William Kent Krueger: Red Knife

Kent Krueger may have one of the longer streaks in series history. Book after book, his series remains fresh, thoughtful, and beautifully written, his newest novel, Red Knife, being no exception. I’d thought after last year’s beautiful Thunder Bay that he wouldn’t be able to top himself — but if that book’s theme was love, the theme of Red Knife is violence, and the destructive path it invariably, and irrevocably, takes. As the series has progressed the Ojibwe elements of the stories have grown; in this one, I think the theme is the most tied into the Native culture of any of the novels so far.

The book opens with a powerful scene of an Ojibwe war party 200 years ago. As Krueger tells his story, the elements of violence in the opening scene remain unchanged and are unhappily mirrored throughout the novel. The novel quickly fast forwards to the present and the life of Cork O’Connor, former sheriff of Tamarack County, Minnesota, and Cork’s new role as a P.I. for hire. Cork gets a note with a retainer and an invitation to meet with Alexander Kingbird, the leader of an Ojibwe gang known as the Red Boyz. Cork is reluctant but willing to meet Kingbird merely to see what he wants.

Cork is sure Kingbird’s desire for a meeting has to do with the recent death of Kristi Reinhardt, a drug related death her parents and many others in the community blame on the missing Lonnie Thunder, one of the Red Boyz. Alex wants Cork to set a meeting with Kristi’s father, Buck, in order for Buck to “have justice.” Cork reluctantly agrees, but finding Buck proves more difficult than he had anticipated. Before his hunt for Buck can truly get underway, the violence begins, and the community of Aurora begins to spin out of control.

Cork has never felt like more an outsider to me than he does in this novel. Of course the outsider is a classic mystery trope, and Krueger uses every inch of Cork’s betwixt and between position for emotional, and thematic, leverage. I think in writing terms this might be called taking no prisoners. Cork of course is the former sheriff, and though the department is friendly to him, he’s still not privy to every detail of their investigations. While white, he’s also half Ojibwe, the reason both the Natives and the Sheriff are willing to trust him to investigate things on the rez. And his wife, Jo, wants him to leave the whole thing to the police. But as Cork says to her:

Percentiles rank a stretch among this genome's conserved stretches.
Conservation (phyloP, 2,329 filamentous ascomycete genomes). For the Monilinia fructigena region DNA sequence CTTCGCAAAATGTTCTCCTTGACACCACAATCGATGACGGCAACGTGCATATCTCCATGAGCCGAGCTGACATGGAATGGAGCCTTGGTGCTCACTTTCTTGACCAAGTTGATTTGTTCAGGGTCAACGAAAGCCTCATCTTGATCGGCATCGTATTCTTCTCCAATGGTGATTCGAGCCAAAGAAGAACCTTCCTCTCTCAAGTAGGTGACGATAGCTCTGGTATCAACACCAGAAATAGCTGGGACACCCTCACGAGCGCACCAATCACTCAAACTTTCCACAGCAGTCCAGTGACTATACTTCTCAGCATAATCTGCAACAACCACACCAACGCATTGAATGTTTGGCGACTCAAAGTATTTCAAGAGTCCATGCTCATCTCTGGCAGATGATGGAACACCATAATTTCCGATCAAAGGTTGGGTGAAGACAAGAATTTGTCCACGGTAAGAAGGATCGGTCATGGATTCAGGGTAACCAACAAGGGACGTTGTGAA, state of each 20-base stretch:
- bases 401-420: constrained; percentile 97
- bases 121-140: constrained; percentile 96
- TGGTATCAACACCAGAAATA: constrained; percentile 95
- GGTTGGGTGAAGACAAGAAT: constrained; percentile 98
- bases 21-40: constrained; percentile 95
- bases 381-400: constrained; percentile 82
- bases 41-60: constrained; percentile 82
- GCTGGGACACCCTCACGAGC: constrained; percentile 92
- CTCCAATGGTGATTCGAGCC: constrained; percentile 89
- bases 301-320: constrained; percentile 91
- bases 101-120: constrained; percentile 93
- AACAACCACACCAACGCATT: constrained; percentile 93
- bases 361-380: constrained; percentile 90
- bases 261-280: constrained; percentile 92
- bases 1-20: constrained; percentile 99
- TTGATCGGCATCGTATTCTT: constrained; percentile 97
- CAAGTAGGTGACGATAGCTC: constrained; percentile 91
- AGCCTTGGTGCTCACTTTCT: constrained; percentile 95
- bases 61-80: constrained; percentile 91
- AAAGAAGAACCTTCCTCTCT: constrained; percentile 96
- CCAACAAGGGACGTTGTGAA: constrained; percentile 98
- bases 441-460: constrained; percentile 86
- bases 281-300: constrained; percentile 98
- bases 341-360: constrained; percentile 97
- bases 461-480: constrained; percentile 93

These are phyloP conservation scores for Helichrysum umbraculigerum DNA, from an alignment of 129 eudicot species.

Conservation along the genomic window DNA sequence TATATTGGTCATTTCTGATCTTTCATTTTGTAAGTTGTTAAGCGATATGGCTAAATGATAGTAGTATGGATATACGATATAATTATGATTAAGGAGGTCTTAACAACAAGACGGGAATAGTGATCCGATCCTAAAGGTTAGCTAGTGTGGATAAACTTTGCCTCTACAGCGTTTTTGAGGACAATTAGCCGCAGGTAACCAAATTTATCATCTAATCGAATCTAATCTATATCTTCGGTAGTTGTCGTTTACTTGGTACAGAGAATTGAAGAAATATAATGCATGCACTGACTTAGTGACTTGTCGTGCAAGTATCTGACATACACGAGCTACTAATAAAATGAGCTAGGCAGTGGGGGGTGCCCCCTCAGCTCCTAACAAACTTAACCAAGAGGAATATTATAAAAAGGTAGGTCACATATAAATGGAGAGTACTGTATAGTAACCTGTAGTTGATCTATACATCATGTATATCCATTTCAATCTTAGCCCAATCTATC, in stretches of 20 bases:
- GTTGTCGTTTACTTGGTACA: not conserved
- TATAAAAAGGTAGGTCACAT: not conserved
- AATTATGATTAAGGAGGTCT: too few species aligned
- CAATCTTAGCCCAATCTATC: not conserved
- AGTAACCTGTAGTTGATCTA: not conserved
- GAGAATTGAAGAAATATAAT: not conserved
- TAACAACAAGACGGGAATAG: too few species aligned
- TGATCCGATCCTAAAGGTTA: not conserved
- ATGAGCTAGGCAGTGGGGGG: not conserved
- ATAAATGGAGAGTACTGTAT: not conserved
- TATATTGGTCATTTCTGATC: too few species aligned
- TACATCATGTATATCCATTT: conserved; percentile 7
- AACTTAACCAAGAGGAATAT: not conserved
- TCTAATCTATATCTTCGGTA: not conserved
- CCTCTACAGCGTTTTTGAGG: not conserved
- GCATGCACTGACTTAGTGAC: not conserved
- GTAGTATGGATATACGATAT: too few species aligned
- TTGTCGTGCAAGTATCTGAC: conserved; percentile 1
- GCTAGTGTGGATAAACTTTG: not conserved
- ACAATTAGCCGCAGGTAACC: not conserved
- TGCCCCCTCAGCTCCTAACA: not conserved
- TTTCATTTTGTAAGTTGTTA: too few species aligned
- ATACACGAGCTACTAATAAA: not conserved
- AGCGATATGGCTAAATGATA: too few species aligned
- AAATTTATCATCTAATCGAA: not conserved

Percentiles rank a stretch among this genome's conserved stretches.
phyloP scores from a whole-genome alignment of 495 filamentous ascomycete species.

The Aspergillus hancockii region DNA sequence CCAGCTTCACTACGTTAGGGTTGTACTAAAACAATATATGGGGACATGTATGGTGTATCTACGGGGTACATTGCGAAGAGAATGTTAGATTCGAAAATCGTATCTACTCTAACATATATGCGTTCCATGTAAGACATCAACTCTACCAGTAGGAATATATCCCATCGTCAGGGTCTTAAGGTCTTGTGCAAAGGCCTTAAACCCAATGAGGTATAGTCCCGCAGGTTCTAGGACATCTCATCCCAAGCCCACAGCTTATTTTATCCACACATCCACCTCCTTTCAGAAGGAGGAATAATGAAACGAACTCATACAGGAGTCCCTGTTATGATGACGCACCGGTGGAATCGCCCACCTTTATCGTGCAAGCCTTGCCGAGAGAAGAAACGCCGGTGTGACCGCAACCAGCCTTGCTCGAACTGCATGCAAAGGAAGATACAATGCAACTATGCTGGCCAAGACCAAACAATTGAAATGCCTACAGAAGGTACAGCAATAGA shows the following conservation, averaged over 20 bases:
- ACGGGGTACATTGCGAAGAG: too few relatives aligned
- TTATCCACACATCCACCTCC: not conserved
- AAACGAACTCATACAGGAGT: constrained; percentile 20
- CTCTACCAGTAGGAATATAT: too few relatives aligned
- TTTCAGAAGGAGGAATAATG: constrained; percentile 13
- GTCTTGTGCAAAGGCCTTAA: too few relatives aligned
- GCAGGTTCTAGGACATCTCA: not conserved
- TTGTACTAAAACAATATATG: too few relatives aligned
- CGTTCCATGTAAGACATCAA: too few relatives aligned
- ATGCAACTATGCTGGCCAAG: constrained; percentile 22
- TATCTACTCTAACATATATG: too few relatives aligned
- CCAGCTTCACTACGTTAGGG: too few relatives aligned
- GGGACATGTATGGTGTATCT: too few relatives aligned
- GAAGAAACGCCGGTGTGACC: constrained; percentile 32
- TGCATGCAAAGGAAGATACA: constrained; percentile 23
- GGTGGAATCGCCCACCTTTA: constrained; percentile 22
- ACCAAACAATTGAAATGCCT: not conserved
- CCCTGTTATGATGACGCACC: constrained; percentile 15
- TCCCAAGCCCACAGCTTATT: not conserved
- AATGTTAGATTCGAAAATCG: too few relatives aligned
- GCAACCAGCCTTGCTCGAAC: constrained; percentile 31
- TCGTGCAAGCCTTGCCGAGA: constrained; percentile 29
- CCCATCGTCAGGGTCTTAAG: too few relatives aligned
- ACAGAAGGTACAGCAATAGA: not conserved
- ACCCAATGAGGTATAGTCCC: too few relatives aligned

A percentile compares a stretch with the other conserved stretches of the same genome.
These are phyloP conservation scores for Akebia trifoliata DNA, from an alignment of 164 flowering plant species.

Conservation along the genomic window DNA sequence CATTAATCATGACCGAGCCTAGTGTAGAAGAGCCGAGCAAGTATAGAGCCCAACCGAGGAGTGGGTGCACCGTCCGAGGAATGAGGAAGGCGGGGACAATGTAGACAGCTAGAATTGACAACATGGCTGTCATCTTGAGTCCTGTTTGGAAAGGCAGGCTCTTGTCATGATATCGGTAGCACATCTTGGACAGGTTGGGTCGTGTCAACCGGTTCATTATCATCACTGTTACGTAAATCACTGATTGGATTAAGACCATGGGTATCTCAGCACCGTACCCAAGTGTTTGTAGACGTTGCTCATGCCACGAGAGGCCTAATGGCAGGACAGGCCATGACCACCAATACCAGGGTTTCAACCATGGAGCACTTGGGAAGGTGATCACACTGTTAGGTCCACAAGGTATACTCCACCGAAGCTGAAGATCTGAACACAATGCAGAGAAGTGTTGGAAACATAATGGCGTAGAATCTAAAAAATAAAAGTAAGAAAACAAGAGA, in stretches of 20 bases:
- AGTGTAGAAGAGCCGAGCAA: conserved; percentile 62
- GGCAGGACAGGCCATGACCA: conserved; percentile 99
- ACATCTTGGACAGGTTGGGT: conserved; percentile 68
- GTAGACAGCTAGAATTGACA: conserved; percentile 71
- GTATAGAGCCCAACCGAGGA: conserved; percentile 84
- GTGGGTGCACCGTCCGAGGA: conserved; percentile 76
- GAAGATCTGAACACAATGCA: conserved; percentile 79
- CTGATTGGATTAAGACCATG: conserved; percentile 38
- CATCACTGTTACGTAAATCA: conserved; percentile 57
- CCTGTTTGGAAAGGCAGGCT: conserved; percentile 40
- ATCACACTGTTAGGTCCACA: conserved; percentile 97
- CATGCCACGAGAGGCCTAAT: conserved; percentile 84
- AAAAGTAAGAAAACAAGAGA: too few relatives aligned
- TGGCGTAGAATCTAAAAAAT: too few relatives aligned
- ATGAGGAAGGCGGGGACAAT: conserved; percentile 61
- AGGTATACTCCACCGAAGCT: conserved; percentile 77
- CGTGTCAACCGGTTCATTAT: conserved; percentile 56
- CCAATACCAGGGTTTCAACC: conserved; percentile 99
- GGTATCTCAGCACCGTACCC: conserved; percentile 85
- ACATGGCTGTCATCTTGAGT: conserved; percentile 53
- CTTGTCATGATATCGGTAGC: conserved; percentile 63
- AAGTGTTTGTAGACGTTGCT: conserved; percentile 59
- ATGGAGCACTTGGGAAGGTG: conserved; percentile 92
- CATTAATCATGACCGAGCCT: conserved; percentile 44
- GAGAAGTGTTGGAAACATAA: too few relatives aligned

“Jo, can’t you feel it? It’s like we’re standing on an ocean shore watching a tidal wave come at us. Something big and awful is taking shape and it’s going to hit this county and everyone in it. I can’t just stand by and let that happen.”

Of course the most classic of mystery tropes is the white knight, but Krueger has a thoughtful, compassionate and realistic point of view to apply to the white knight’s quest; no one comes through this story unscathed, and nor does this particular writer especially want you to. I think he wants us to truly consider the effects of all kinds of violence, whether it’s for a “good reason”, or part of a war, or merely out of the more traditional motives of revenge, lust and greed.

The measure of a truly good writer, however, is not that he makes you consider these themes as you’re reading the novel — as you’re reading the novel, you’re completely caught up in the story and the characters. But a truly good writer also doesn’t leave you alone after you close the book; he gives you something to think about and go back to. As one of the characters says “Life is war.” Krueger wants you to think about that statement as you read this book.